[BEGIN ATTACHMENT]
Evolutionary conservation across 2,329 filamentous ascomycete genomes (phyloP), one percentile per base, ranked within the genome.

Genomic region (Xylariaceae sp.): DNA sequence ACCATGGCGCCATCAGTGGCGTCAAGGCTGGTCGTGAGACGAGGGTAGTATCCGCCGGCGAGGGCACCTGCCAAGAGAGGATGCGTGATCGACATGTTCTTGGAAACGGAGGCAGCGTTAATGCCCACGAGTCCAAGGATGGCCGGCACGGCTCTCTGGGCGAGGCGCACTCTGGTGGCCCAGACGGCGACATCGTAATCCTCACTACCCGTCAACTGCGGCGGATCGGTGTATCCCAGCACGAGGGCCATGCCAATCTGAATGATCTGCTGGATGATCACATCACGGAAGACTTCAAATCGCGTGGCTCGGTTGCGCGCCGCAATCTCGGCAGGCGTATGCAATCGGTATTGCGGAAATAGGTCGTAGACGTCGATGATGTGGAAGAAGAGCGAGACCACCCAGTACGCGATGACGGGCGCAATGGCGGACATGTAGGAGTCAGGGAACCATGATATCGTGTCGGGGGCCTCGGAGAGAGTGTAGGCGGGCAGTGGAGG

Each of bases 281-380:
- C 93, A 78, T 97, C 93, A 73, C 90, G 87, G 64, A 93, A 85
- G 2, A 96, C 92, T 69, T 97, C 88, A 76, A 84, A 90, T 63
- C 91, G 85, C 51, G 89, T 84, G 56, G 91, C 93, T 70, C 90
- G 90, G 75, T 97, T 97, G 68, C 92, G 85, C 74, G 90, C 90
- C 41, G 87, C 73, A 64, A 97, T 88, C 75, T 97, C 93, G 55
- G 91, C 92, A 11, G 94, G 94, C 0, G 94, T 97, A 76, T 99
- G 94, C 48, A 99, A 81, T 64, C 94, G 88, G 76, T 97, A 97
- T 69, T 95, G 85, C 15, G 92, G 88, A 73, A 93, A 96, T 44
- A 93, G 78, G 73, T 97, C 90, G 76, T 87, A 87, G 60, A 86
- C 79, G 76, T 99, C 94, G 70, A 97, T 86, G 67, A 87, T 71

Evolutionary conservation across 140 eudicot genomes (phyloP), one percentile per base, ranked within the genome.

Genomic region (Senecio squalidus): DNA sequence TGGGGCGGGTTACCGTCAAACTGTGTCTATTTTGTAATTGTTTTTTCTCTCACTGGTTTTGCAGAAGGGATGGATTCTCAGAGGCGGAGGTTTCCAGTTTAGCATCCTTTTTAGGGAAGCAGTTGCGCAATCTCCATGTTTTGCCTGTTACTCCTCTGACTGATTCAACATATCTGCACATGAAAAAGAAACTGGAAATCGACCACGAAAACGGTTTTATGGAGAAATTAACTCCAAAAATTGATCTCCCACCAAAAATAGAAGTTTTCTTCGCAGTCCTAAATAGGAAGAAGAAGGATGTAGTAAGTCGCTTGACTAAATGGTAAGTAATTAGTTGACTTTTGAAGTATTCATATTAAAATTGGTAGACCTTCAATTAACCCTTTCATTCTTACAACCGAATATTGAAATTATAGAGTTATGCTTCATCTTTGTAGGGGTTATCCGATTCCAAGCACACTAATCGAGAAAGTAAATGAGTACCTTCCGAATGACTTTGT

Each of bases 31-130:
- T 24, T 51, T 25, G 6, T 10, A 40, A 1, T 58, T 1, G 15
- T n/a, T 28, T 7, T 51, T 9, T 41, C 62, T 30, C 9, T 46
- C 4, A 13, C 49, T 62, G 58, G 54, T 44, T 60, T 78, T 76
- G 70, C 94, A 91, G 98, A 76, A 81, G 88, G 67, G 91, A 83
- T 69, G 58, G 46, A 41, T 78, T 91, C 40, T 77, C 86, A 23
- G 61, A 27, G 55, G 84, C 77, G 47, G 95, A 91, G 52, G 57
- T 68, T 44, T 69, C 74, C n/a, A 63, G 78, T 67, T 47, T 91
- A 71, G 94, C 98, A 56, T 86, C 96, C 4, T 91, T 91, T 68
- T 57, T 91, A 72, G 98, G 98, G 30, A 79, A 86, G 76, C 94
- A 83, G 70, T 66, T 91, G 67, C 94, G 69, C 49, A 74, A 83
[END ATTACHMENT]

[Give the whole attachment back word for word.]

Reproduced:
Evolutionary conservation across 2,329 filamentous ascomycete genomes (phyloP), one percentile per base, ranked within the genome.

Genomic region (Xylariaceae sp.): DNA sequence ACCATGGCGCCATCAGTGGCGTCAAGGCTGGTCGTGAGACGAGGGTAGTATCCGCCGGCGAGGGCACCTGCCAAGAGAGGATGCGTGATCGACATGTTCTTGGAAACGGAGGCAGCGTTAATGCCCACGAGTCCAAGGATGGCCGGCACGGCTCTCTGGGCGAGGCGCACTCTGGTGGCCCAGACGGCGACATCGTAATCCTCACTACCCGTCAACTGCGGCGGATCGGTGTATCCCAGCACGAGGGCCATGCCAATCTGAATGATCTGCTGGATGATCACATCACGGAAGACTTCAAATCGCGTGGCTCGGTTGCGCGCCGCAATCTCGGCAGGCGTATGCAATCGGTATTGCGGAAATAGGTCGTAGACGTCGATGATGTGGAAGAAGAGCGAGACCACCCAGTACGCGATGACGGGCGCAATGGCGGACATGTAGGAGTCAGGGAACCATGATATCGTGTCGGGGGCCTCGGAGAGAGTGTAGGCGGGCAGTGGAGG

Each of bases 281-380:
- C 93, A 78, T 97, C 93, A 73, C 90, G 87, G 64, A 93, A 85
- G 2, A 96, C 92, T 69, T 97, C 88, A 76, A 84, A 90, T 63
- C 91, G 85, C 51, G 89, T 84, G 56, G 91, C 93, T 70, C 90
- G 90, G 75, T 97, T 97, G 68, C 92, G 85, C 74, G 90, C 90
- C 41, G 87, C 73, A 64, A 97, T 88, C 75, T 97, C 93, G 55
- G 91, C 92, A 11, G 94, G 94, C 0, G 94, T 97, A 76, T 99
- G 94, C 48, A 99, A 81, T 64, C 94, G 88, G 76, T 97, A 97
- T 69, T 95, G 85, C 15, G 92, G 88, A 73, A 93, A 96, T 44
- A 93, G 78, G 73, T 97, C 90, G 76, T 87, A 87, G 60, A 86
- C 79, G 76, T 99, C 94, G 70, A 97, T 86, G 67, A 87, T 71

Evolutionary conservation across 140 eudicot genomes (phyloP), one percentile per base, ranked within the genome.

Genomic region (Senecio squalidus): DNA sequence TGGGGCGGGTTACCGTCAAACTGTGTCTATTTTGTAATTGTTTTTTCTCTCACTGGTTTTGCAGAAGGGATGGATTCTCAGAGGCGGAGGTTTCCAGTTTAGCATCCTTTTTAGGGAAGCAGTTGCGCAATCTCCATGTTTTGCCTGTTACTCCTCTGACTGATTCAACATATCTGCACATGAAAAAGAAACTGGAAATCGACCACGAAAACGGTTTTATGGAGAAATTAACTCCAAAAATTGATCTCCCACCAAAAATAGAAGTTTTCTTCGCAGTCCTAAATAGGAAGAAGAAGGATGTAGTAAGTCGCTTGACTAAATGGTAAGTAATTAGTTGACTTTTGAAGTATTCATATTAAAATTGGTAGACCTTCAATTAACCCTTTCATTCTTACAACCGAATATTGAAATTATAGAGTTATGCTTCATCTTTGTAGGGGTTATCCGATTCCAAGCACACTAATCGAGAAAGTAAATGAGTACCTTCCGAATGACTTTGT

Each of bases 31-130:
- T 24, T 51, T 25, G 6, T 10, A 40, A 1, T 58, T 1, G 15
- T n/a, T 28, T 7, T 51, T 9, T 41, C 62, T 30, C 9, T 46
- C 4, A 13, C 49, T 62, G 58, G 54, T 44, T 60, T 78, T 76
- G 70, C 94, A 91, G 98, A 76, A 81, G 88, G 67, G 91, A 83
- T 69, G 58, G 46, A 41, T 78, T 91, C 40, T 77, C 86, A 23
- G 61, A 27, G 55, G 84, C 77, G 47, G 95, A 91, G 52, G 57
- T 68, T 44, T 69, C 74, C n/a, A 63, G 78, T 67, T 47, T 91
- A 71, G 94, C 98, A 56, T 86, C 96, C 4, T 91, T 91, T 68
- T 57, T 91, A 72, G 98, G 98, G 30, A 79, A 86, G 76, C 94
- A 83, G 70, T 66, T 91, G 67, C 94, G 69, C 49, A 74, A 83